Just around the time the sun was disappearing behind Schliew Unierren, Nemnet called a halt and a shuttle disc arrived to ferry them the two hundred kilometers back to Keher Kuhn-Ridh. The journey took over an hour and Fintan watched the pipeline they’d spent months building pass beneath them. Sam and Bewienn bantered with flirtatious enmity and Jere sat with his eyes closed, a faint purring coming from his throat. Eventually it got too dark to see and Fintan put his head back and closed his eyes.

He awoke from his doze as the shuttle landed with a crunch on the snow outside Keher Kuhn-Ridh. The lights from the city and the floating globes of teic illuminating the gates glowed through the transparent canopy. A group of guards approached the shuttle to escort them inside. Bewienn and Sam talked quietly to each other, but there was something up with Jere. Normally the felkynd would remain in his meditative state until the canopy opened, but tonight he was sitting bolt upright, his blue-grey fur standing on end and his muzzle pulled back in a silent snarl. He looked around, this way and that, his eyes wide as if sensing a threat. As Nemnet opened the canopy Fintan said, “Jere, what’s wrong?”

Jere sprang from his seat and vaulted out of the shuttle. He ran into the night, his paws leaving big tracks in the snow and was almost out of sight when Nemnet reached into his shirt and touched his mejrok. There was a shriek and a snarl, and Jere fell headlong into the snow and lay still. Nemnet ordered the guard detail to retrieve the felkynd and kept the others at spear-point. The guards dragged Jere back like a rag-doll and threw him in the snow. He snarled weakly and after a couple of attempts stood up, reeling like a drunk. Nemnet grabbed him by the front of his jerkin and snarled into his face, “If you try that again, Stray, I’ll skin you alive, understand?”

Jere threw his head back and shrieked a howl of anger toward the stars, but he held both fore-paws out before him, crossed, with the pads upwards in a gesture of submission. Satisfied, Nemnet indicated to the guard detail to take the four prisoners into the city.

Jere, what’s the matter?” said Fintan quietly as they walked. ”I’ve never seen you like this.”

{A terrible thing, Øsul McHewell. Many of my kynd brothers and sisters crying out in great fear somewhere nearby.}

“Why didn’t you explain to Nemnet, rather than letting him zap you?”

{Alas, we cannot communicate with any of Kuhn-Ridh’s guards. Their mejroks block out our thoughts. They fear us being able to overpower them mentally.}

“And could you?”

{Were they not wearing those accursed stones, certainly. But whilst they do, they cannot hear our thoughts and we cannot hear theirs. That is how they capture felkynd in the first place; we are not aware of their approach.}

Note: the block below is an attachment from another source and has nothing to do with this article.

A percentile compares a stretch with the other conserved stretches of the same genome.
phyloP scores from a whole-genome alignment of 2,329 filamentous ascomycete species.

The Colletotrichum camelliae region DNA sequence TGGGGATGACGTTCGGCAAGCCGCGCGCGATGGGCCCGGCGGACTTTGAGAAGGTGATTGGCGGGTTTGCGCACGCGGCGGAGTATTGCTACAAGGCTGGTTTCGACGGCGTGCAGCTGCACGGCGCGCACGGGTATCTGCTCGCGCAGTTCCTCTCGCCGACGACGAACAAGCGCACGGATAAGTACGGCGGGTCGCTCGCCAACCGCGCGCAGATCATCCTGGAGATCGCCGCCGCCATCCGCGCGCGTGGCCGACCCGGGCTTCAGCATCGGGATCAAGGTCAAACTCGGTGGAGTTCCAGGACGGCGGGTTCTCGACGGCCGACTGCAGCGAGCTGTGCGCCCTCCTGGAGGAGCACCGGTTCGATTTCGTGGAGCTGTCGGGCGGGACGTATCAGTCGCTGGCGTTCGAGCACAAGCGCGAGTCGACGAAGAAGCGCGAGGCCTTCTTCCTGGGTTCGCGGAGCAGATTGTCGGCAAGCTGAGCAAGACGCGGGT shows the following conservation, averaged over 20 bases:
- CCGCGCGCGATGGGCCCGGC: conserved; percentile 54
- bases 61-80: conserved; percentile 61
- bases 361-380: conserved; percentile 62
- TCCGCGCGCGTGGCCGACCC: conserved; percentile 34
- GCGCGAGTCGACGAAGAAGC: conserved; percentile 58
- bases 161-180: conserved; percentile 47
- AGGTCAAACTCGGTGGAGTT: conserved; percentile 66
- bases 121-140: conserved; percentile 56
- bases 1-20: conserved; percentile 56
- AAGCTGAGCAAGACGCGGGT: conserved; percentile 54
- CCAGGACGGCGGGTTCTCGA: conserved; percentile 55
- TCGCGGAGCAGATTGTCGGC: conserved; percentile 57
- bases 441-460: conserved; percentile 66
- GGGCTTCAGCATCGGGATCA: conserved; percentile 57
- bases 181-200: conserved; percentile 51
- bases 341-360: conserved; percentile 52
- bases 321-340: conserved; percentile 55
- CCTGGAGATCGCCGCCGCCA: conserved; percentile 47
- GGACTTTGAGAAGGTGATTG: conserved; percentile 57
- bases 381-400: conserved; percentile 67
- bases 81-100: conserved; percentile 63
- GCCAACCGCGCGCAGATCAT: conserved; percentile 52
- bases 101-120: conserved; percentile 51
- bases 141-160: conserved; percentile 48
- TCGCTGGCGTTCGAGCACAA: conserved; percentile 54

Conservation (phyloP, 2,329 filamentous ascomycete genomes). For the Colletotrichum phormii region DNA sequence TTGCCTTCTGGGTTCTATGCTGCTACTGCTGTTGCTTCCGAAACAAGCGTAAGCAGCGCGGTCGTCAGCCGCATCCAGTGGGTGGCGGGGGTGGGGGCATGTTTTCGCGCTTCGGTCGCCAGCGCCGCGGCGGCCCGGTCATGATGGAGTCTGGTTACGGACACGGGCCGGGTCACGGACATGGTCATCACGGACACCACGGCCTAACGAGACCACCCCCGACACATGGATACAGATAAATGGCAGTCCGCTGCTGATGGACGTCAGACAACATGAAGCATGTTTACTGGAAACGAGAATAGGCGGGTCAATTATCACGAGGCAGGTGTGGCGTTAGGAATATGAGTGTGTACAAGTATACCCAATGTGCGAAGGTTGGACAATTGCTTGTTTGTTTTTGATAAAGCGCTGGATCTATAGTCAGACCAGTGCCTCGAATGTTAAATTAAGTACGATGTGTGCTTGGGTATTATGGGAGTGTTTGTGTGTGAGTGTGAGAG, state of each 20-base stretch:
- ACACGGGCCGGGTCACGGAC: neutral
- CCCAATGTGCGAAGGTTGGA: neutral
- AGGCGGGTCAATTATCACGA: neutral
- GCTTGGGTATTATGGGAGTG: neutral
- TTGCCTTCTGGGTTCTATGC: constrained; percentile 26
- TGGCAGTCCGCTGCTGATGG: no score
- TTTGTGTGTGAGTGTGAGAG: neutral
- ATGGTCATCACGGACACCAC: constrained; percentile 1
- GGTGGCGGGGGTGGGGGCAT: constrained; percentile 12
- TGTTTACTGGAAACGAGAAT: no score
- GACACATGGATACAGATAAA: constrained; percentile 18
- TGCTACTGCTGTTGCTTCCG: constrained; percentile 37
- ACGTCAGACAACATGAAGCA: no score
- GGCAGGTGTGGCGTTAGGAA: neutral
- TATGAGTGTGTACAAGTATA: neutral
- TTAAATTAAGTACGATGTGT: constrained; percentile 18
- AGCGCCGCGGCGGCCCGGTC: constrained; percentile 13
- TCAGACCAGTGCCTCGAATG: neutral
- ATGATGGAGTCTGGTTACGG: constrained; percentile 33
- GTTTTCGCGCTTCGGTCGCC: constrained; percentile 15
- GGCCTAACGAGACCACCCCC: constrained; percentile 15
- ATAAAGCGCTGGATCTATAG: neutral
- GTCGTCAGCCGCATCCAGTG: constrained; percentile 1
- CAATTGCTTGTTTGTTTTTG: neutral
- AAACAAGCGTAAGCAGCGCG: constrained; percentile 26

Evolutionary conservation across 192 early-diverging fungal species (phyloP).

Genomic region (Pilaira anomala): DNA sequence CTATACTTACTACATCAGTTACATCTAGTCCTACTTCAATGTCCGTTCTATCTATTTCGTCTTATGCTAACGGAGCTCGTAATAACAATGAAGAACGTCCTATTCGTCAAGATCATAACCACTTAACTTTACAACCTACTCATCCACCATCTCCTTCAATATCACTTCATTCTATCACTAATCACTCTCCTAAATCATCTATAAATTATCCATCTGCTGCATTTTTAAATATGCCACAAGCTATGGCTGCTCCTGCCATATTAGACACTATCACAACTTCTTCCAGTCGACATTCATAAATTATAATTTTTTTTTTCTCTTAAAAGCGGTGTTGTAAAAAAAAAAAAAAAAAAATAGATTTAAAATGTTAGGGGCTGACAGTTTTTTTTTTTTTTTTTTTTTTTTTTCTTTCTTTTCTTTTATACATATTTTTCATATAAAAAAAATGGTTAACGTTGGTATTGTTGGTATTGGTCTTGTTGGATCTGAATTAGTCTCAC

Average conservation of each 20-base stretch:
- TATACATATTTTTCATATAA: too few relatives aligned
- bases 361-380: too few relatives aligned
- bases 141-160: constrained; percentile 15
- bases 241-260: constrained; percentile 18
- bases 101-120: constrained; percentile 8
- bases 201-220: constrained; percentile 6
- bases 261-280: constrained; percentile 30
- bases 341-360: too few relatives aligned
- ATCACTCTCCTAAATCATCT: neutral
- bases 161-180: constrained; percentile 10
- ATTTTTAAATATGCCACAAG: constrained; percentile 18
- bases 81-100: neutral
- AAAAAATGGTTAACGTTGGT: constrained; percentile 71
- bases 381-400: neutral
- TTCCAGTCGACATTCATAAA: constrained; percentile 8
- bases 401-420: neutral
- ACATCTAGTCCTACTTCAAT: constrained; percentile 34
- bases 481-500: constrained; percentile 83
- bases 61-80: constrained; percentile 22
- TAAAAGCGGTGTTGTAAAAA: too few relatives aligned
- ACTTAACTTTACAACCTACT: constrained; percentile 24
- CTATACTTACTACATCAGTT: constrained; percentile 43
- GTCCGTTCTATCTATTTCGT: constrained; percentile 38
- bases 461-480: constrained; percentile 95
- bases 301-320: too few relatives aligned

But surely you can hear them, even if you can’t sense their thoughts.”

Jere’s eyes drifted towards a bend in the western road. Fintan became aware of a distant mewling sound, like many people keening quietly. The cries increased in volume until a prison transport – a large cage on a floating platform – came into view, accompanied by a group of guards. In the cage were felkynd of all ages, some sitting, some standing, but all staring out with large terrified eyes. Their mental cacophony filled Fintan’s mind:

{Help us!}

{/fear/}

{Where are we?}

{/pain/}

{What is going to happen to us?}

{Help us!}

Jere stood with his eyes wide and his teeth bared. Fintan could feel the waves of telepathic frustration and anger emanating from him. Nemnet shouted over,” Hey, you lot; keep moving toward the city.”

One of the guards pushed Fintan and Jere in the back. The felkynd snarled and stood his ground. Fintan pulled on Jere’s arm.

“C’mon, don’t give them an excuse to hurt you again.”

That’s it, McHewell; get that maggot-ridden stray moving before he earns you all half-rations for the next week.”

“I’m doing my best, boss. He’s just concerned about his people. What do you want with them, anyway?”

Nemnet walked over and placed the tip of his spear under Fintan’s chin.

You ask a lot of questions, McHewell, but I’ll tell you anyway. All the chieftains have been ordered to double their efforts to track down the Lebor Stara, and Kuhn-Ridh wants to be the one to find it.”

Nemnet turned to Jere with gleeful contempt. “He’s going to perform a taghairm.”

At the word ‘taghairm’, the felkynd in the cage started screaming and pulling at the bars. Jere snarled and his mind screamed {NO!} He leaped onto Nemnet knocking him onto his back and sank his fangs into his shoulder. Nemnet screamed and struggled beneath Jere, but the felkynd held on and tore at Nemnet's belly with his rear claws. Fortunately for Nemnet, his leather armor took most of the damage and he managed to get his arm free and reach for his spear. He brought the spear up to Jere’s face and discharged it. There was an explosive crackle of energy, and Jere fell back in the snow and lay still.